Dec. 13, 2005 The late Princess Diana's fears about abandoned munitions could be the least of our worries.
Scientists have assessed the overall impact of grenades and concluded that even during peacetime, stockpiling these munitions can cause significant environmental damage.
Elisabeth Hochschorner and colleagues from the Royal Institute of Technology in Stockholm showed that during peacetime, the mining of metals used in grenade construction and the energy costs needed to produce them cause significant environmental impact. The residues emitted during practice detonations also top the list of harmful effects.
In a wartime situation, mining the copper used to make the grenades damages the earth even more than harmful residues from explosions because the exploded copper cannot be recycled as it is during peacetime decommissioning. The authors suggest that replacing plastic for copper could make grenades greener.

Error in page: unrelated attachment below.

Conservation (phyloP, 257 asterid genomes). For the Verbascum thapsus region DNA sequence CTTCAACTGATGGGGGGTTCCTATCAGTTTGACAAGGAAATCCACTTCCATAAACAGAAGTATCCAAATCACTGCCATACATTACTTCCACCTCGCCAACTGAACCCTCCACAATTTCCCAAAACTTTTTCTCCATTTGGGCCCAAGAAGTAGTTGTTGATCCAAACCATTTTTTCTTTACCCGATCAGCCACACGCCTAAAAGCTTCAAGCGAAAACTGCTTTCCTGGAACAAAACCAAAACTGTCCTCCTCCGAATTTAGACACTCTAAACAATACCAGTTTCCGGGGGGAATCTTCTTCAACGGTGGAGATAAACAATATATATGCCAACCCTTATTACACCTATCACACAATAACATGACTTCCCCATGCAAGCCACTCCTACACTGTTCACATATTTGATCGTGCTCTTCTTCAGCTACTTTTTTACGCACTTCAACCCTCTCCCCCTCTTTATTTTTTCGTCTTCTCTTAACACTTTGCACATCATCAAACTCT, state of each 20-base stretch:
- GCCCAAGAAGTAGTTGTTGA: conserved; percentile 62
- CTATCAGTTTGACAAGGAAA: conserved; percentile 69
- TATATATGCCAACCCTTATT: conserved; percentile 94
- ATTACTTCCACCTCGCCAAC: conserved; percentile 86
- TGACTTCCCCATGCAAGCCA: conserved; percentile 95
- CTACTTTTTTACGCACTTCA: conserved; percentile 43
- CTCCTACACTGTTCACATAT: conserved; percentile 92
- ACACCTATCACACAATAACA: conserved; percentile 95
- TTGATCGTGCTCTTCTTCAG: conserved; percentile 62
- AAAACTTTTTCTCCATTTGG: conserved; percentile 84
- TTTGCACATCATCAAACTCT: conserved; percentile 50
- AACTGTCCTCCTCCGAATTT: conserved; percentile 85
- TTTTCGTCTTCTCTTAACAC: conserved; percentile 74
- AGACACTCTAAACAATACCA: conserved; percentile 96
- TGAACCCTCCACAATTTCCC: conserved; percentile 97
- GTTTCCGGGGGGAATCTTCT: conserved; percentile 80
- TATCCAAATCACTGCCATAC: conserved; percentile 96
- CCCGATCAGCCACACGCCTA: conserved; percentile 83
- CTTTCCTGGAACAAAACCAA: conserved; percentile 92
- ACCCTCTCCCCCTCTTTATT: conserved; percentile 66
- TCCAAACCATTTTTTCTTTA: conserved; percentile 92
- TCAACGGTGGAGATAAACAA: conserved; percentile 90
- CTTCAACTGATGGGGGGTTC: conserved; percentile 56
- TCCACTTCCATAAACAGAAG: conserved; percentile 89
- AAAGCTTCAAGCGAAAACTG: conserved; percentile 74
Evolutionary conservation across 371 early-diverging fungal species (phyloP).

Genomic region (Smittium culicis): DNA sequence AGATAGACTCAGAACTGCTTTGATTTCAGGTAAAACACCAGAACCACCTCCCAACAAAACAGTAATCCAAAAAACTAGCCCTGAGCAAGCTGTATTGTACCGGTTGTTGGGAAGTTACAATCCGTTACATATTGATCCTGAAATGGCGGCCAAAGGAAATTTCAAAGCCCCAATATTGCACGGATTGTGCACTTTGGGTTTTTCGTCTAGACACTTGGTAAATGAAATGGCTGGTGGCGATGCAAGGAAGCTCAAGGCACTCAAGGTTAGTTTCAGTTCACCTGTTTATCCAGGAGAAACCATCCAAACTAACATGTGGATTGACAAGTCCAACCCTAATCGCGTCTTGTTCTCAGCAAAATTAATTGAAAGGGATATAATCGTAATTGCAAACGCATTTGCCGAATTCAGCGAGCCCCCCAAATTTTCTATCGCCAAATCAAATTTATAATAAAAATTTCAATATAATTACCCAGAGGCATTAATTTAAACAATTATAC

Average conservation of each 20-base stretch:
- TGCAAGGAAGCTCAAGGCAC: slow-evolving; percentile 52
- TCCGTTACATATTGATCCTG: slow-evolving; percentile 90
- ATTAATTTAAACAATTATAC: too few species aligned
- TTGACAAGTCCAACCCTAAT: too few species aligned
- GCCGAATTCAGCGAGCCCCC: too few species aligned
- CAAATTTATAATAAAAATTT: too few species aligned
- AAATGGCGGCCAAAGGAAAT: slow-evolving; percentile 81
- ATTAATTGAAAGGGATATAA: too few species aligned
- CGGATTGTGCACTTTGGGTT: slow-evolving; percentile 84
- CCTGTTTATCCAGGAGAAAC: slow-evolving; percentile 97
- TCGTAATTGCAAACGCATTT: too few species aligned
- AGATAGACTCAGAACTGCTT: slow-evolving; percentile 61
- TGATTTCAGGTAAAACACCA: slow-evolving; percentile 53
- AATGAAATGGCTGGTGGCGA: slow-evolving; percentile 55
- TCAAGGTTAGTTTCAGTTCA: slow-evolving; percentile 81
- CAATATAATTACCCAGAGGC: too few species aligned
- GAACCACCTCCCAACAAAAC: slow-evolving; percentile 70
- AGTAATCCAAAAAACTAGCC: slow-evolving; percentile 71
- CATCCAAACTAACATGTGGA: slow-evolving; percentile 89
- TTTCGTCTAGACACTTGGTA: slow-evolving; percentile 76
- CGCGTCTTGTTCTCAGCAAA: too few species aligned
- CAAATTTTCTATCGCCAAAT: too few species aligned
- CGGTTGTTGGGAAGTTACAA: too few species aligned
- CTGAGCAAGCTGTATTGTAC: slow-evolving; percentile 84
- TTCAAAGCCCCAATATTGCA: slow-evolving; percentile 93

The Swedish study used a method called 'life cycle assessment' (LCA) which has never been applied to munitions before (The Journal of Chemical Technology and Biotechnology, DOI 10.1002/jctb.0274).
Dr Steven Young, President of GreenhouseGasMeasurement.com, said the defense industry, one of the biggest industrial sectors, has embraced LCA studies in the past and is "very well positioned" to make progress on environmental issues. It tends to make analytical decisions and has huge purchasing power, he adds.
Article: Hochschorner et al. "Environmental life cycle assessment of a pre-fragmented high explosive grenade." The Journal of Chemical Technology and Biotechnology. (DOI: 10.1002/jctb.1446). Published Online: December 13, 2005.
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